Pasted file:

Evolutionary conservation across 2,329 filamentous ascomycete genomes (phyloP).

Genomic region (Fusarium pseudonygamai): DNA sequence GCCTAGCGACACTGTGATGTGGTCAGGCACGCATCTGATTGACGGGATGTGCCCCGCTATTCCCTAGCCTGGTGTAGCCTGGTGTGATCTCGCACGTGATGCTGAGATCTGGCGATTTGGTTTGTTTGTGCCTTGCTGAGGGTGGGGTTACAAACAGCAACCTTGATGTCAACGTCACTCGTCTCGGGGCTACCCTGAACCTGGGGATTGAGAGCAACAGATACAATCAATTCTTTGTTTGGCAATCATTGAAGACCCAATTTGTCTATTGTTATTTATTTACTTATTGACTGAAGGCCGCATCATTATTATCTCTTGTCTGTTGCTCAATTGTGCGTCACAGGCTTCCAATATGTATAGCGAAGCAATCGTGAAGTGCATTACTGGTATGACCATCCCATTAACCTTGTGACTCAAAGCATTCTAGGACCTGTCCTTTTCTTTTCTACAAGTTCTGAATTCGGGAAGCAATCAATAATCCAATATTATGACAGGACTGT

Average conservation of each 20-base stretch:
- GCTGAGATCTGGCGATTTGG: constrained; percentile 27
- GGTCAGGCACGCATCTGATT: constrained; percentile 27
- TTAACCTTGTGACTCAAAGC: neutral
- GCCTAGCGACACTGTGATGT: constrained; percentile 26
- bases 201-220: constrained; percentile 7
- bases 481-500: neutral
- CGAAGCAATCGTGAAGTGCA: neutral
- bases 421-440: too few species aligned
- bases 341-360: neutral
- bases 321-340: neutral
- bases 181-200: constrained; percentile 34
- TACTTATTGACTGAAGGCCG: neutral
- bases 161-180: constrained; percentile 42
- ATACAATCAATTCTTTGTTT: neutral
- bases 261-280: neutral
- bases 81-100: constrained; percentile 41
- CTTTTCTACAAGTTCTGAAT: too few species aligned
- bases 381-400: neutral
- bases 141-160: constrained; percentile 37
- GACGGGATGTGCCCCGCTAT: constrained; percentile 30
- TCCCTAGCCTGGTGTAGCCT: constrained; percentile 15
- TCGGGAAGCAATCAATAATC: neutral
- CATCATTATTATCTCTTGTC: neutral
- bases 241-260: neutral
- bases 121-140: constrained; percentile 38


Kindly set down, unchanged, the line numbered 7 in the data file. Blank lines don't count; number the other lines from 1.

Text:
- GCCTAGCGACACTGTGATGT: constrained; percentile 26